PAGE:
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My day started with an errand.  I brought two pairs of dress pants from Boston, but one of them quickly developed a hole in a pocket from keys, Euro coins, etc.  When I looked more closely I noticed that I had previously repaired the same pocket with needle and thread — twice.  When a more critical inspection showed fraying also in more visible areas I concluded (with Jason’s encouragement) that this was nature’s way of telling me that I needed new pants.  It was a bit shocking to find that my waist size is 46, but since that’s centimeters it’s actually ok.  The store’s system for leg length is unfamiliar, however.  All the pants they stock are excessively long and purchasers have them altered to their size.  The store takes care of it in a week and it costs just 5 euros so the only real drawback was a second visit to pick them up.

I then tackled a CityWalks card for the 8ème arrondissement, northeast of the Arc de Triomphe.  I haven’t explored this area on previous trips because I had the impression that it was too “right bank-y”.  It does indeed reek of money, but money used well to create some delightful buildings and places.  The walk first took me down rue Poncelet, which I have to admit has even lovelier fruit and vegetable stands than rue Montorgueil (still my favorite street in Paris for lots of other reasons).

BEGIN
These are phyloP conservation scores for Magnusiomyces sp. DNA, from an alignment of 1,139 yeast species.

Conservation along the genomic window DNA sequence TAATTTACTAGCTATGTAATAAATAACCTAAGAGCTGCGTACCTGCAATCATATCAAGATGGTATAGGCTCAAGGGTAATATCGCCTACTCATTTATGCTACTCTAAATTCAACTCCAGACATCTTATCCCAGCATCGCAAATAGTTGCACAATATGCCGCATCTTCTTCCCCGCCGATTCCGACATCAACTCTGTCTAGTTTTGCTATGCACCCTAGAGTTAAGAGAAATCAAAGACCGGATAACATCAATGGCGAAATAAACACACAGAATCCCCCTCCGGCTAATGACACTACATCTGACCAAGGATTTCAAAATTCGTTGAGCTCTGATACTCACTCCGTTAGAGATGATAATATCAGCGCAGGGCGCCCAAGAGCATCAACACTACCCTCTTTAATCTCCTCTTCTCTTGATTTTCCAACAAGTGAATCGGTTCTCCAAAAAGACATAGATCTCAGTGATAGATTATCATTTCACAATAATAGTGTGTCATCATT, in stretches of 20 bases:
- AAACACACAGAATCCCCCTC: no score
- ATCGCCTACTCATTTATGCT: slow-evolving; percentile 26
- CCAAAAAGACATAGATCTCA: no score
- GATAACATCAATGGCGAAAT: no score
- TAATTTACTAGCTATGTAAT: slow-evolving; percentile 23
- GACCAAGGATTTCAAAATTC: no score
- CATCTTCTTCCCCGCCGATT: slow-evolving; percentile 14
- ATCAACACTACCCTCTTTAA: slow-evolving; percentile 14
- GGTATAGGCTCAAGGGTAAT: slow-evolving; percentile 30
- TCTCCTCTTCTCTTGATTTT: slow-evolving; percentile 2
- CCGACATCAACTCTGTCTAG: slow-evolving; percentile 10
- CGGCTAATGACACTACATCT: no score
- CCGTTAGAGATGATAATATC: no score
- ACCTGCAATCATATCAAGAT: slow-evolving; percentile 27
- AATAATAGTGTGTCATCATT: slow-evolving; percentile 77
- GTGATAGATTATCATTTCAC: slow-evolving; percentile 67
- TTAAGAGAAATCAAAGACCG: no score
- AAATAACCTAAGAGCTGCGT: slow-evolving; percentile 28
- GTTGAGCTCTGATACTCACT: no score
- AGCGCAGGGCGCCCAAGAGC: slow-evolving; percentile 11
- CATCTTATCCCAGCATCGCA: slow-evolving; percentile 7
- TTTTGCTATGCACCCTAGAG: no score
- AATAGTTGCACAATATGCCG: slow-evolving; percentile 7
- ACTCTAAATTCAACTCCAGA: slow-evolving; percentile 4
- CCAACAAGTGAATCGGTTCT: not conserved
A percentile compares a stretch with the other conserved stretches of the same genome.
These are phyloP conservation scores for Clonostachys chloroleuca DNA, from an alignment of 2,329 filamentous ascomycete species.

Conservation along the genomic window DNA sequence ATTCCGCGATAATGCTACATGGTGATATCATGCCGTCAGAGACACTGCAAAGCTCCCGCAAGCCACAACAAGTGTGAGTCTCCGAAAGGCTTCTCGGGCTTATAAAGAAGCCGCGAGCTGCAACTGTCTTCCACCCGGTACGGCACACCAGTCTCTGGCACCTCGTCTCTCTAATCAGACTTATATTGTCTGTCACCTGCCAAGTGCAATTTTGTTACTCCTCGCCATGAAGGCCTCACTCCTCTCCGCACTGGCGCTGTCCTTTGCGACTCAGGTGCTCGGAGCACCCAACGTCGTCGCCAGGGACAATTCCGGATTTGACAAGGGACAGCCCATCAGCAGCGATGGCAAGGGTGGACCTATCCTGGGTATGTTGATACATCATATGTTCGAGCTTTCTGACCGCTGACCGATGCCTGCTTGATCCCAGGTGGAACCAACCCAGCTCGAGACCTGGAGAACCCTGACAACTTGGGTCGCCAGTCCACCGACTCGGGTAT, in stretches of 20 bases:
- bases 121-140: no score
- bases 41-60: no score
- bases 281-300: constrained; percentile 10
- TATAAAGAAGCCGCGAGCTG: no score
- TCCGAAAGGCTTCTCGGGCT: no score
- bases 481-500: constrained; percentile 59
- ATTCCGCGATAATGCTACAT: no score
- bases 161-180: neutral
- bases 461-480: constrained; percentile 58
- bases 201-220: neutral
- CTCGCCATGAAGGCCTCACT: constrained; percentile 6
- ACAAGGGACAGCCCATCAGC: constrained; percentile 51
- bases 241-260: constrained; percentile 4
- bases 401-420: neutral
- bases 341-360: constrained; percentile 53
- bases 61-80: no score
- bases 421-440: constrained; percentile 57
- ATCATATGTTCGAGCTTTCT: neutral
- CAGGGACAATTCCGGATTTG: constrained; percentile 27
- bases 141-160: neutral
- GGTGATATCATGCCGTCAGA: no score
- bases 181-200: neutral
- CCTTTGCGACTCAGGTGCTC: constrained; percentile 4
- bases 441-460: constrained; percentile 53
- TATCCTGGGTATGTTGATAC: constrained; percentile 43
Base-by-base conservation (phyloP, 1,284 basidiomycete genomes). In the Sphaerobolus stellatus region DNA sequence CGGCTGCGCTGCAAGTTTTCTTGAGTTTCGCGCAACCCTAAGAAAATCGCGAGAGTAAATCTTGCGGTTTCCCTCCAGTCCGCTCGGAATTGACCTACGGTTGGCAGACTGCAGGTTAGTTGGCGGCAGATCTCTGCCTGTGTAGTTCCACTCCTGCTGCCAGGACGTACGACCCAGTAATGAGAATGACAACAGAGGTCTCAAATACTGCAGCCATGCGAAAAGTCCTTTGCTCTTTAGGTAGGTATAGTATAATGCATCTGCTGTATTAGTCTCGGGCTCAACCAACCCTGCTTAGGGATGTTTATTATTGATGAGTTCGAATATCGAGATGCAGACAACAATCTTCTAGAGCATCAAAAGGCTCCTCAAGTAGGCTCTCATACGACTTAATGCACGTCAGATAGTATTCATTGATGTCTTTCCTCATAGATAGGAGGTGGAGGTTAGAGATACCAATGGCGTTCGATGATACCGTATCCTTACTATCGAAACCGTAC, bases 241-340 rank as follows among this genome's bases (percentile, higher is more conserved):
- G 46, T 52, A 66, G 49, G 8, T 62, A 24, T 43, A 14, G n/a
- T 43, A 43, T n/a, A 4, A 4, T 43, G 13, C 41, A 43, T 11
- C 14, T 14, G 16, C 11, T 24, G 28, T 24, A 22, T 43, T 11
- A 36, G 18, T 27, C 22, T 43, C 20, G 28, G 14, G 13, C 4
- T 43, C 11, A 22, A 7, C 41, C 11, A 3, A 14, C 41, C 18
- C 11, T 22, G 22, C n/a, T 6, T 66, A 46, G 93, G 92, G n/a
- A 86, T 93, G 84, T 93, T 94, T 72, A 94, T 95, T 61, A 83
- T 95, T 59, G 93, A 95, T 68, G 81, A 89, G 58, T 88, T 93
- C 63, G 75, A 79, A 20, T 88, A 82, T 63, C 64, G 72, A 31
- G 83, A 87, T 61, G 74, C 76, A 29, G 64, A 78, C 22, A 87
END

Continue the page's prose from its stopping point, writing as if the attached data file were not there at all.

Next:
Fruit and vegetable stand on rue Poncelet in the 8e.

Next I took a look around Parc Monceau, which is quite pleasant.  The whole neighborhood was owned by the Duke of Chartres until the Revolution, and eventually was purchased by the City of Paris.  Baron Haussmann created the park, then sold off the surrounding land for mansions, which are of course gorgeous.

Mansion overlooking Parc Monceau.

Recent photos, including more from today, are up at Paris-10

My day was rounded out with a visit to the Musée Nissim de Camondo.  I might have skipped it but for a friend’s recommendation, since I’m normally bored by house museums and decorative arts don’t much interest me.  I loved this place, however, in part because it’s gorgeous and in part because the audio guide — included with admission — is terrific.  The building itself is 20th century but the furniture and furnishings, including paneling, is 18th century.  It’s not for everyone, but if that sounds good here are my photos: Musée Nissim de Camondo Photo Set.

Library of the Musée Nissim de Camondo

This was another absolutely lovely day.  Rain is predicted for the next few days, but this has been the longest run of nice weather I can remember anywhere.